• Made famous by Ian Fleming’s James Bond series, the vodka martini always seems to be ordered by the titular double-O Agent when either coming in from a fresh kill or when he is just heading out to perform a fresh kill. Curiously, in the cinematic debut of Dr. No, Bond doesn’t even order the drink. Instead, Bond is offered the drink twice, once by a waiter who offers a “medium dry vodka martini…mixed… but not stirred,” and again by the titular villain, Dr. Julius No. In fact, Bond doesn’t get around to ordering it himself until the 1964 hit Goldfinger, finally saying the phrase that has become synonymous with cocktail newbies and the rolling eyes of bartenders everywhere, “Shaken, not stirred.”

    Indeed, walk into any bar and say “Shaken, not stirred” and the least you’ll get is the bartender shaking his/her head as he/she casually delivers a small lecture about the inferiority of your mixing preferences. “Shaking dilutes the alcohol, and taste,” your bartender will say, as they change your drink order to stirred and make you feel bad. Congratulations, you’ve just been inducted into an age old debate that has had cocktail purists and Bond enthusiasts arguing for the past 50 years. But why have this debate? Is it better one way or the other? Does Fleming have his reasons for shaken not stirred?

    For cocktail connoisseurs, one rarely shakes a cocktail, leaving the exercise to drinks that include fruit juices, or any other thick and flavorful mixes.  Shaking ensures that all the heavy stuff going into a drink is thoroughly mixed and broken-down with the ice balancing the drink.  On the other hand, stirred concoctions are meant for drinks made with distilled spirits and light mixers. These are your manhattans, negronis and martinis. To shake these drinks would be a grievous sin many bartenders would argue, since you violently introduce air molecules that ruin both the *sigh* clarity and texture of a drink. And of course, shaking the ice breaks it down introduces more water into the drink.  So, as bartenders usually say, ordering a martini “shaken, not stirred” gives you a watered and cloudy version of a drink.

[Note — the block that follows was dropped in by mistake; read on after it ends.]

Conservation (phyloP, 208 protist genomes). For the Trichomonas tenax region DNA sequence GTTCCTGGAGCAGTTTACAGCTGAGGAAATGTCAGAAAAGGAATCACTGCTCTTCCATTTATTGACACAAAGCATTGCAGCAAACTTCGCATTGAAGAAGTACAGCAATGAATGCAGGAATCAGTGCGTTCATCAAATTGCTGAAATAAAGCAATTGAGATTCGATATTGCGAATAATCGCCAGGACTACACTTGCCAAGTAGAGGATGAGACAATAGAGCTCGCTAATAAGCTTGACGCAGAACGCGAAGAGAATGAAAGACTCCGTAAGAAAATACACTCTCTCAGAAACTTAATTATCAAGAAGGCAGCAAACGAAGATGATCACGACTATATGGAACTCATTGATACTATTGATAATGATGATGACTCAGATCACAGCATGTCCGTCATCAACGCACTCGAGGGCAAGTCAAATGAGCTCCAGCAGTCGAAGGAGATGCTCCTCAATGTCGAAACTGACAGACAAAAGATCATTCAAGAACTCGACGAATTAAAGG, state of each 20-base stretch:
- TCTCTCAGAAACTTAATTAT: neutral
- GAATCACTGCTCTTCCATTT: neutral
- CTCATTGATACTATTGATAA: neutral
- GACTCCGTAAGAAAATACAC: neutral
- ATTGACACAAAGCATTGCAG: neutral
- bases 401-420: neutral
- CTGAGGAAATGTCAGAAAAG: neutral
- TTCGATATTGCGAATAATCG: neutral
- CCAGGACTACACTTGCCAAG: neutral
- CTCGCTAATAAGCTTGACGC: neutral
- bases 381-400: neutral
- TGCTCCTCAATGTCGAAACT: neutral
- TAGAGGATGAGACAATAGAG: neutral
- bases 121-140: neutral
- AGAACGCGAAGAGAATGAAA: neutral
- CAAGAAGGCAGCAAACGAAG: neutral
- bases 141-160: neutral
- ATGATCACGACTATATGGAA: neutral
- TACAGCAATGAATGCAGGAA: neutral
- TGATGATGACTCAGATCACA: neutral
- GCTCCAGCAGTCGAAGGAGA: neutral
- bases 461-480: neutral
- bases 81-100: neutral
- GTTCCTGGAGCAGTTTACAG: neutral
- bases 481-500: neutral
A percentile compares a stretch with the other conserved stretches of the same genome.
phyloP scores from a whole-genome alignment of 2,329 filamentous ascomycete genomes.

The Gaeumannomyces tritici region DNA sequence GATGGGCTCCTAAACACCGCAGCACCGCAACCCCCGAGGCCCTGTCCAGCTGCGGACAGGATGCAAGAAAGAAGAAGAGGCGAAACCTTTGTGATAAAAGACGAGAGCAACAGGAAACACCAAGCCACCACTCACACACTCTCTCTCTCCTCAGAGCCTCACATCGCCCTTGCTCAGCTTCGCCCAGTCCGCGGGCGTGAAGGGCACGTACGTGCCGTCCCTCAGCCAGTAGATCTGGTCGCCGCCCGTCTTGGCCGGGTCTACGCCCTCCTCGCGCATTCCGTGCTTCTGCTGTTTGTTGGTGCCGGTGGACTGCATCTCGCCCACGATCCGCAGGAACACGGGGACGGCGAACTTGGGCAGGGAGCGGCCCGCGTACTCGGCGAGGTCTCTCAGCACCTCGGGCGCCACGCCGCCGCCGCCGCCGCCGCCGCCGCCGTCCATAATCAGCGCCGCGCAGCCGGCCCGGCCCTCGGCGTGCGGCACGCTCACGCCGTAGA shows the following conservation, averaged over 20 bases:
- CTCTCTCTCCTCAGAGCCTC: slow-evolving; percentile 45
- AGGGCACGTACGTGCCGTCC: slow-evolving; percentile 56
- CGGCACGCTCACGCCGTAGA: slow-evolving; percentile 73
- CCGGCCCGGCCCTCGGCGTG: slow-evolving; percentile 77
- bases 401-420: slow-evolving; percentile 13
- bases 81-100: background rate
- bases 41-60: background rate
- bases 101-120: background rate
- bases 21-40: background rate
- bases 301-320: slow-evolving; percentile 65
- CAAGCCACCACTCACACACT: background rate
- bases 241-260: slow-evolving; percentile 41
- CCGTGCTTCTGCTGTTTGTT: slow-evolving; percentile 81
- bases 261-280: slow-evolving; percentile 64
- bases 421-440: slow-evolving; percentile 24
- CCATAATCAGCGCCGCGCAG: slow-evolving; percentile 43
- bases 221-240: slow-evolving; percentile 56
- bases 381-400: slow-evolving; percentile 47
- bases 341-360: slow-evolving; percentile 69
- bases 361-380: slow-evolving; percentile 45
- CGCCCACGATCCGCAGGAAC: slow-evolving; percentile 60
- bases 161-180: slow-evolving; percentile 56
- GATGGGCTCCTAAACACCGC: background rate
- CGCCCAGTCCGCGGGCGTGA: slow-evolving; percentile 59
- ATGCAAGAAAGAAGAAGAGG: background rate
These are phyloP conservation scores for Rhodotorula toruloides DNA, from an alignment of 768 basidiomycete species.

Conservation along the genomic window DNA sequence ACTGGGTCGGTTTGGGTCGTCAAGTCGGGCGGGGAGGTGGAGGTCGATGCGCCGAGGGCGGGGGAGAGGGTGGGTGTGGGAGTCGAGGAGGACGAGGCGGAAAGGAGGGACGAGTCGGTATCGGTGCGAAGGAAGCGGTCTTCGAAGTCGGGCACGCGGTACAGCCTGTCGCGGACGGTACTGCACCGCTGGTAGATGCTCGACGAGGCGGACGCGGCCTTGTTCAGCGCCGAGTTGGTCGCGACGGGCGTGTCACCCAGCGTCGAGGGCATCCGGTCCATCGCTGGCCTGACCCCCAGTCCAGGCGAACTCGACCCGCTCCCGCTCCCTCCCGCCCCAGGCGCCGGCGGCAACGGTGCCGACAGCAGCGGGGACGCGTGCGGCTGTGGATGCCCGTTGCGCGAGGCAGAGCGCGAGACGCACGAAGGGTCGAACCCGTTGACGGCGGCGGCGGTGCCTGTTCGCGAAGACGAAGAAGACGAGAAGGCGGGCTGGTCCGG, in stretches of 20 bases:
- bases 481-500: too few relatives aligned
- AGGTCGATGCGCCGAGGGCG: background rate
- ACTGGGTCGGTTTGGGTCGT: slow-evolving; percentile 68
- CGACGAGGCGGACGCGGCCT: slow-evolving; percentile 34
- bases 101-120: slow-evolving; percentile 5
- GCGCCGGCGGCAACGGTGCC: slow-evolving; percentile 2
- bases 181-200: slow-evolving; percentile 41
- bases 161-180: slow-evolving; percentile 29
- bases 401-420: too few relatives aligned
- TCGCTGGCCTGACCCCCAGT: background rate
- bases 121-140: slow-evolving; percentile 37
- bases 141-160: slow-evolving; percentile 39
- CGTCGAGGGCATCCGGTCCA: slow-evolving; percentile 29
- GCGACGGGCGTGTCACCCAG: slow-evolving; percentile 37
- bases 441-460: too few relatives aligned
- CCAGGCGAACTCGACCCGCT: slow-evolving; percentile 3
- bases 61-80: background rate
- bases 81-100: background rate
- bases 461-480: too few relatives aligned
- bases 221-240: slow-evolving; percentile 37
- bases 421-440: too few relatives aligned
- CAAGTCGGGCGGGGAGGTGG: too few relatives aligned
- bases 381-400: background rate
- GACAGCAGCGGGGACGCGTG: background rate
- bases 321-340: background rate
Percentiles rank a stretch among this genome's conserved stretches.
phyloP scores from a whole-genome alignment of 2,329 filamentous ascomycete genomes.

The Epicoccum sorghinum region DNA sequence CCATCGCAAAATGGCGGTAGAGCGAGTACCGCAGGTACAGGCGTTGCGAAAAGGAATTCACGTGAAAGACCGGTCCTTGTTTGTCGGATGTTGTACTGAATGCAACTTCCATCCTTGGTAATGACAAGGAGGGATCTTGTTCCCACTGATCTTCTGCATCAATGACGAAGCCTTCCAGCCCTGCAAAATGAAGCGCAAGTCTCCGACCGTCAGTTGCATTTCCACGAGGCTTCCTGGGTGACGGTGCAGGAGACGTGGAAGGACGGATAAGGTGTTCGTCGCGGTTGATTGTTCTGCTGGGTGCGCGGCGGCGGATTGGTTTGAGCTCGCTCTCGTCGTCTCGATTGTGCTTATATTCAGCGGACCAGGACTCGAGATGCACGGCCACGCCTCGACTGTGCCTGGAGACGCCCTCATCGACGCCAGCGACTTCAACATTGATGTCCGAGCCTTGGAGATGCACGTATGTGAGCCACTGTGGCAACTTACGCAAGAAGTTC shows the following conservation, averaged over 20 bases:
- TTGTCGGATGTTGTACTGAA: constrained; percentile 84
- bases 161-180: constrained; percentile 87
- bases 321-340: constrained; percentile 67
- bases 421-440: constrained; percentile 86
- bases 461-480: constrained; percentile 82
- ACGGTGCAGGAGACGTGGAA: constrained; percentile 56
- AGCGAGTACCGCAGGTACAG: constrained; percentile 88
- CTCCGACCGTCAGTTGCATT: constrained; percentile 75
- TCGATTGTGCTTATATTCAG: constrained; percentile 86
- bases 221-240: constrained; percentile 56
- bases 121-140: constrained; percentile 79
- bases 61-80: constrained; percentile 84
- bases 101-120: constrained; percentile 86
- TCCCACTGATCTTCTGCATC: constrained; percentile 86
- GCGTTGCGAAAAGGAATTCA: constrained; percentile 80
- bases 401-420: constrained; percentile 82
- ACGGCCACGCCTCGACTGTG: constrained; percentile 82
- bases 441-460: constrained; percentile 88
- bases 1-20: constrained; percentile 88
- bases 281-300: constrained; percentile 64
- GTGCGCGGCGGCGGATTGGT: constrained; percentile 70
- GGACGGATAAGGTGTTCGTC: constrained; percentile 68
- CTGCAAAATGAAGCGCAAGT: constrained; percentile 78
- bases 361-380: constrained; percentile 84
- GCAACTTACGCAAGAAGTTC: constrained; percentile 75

So why would –or perhaps how could- noted drinker and author Ian Fleming make such a faux pas in his novels? Was Bond just sporting some weak sauce and being snooty about it? Well, as these things usually go, there are several theories, from Fleming’s own personal preferences to historical and literary explanations for Bond’s supposedly inferior choice of cocktail mixing.

    Personally, Fleming, a gin drinker himself, believed that stirring diminished the flavor and the texture of a drink. Fleming’s preference for gin could also have something to do with the choice of shaking the cocktail. Gin, having a stronger flavor than vodka, would perhaps be better served with a watering down. Lastly, as many know, shaking the cocktail gets you the drink faster, which is all the better reason to choose the slower stirring method.

    Further reasons pop-up the more you read about “Shaken, not stirred.” One argument talks about impurities in the distilling processes of vodka during the time of Fleming’s writing. Back then, Bond’s preferred Polish and Russian vodkas would often leave an oily film if stirred, so Bond appropriately asked for the drinks to be shaken. Another theory suggests that alcohol was simply stronger back in the day, but there is little evidence of this being entirely true.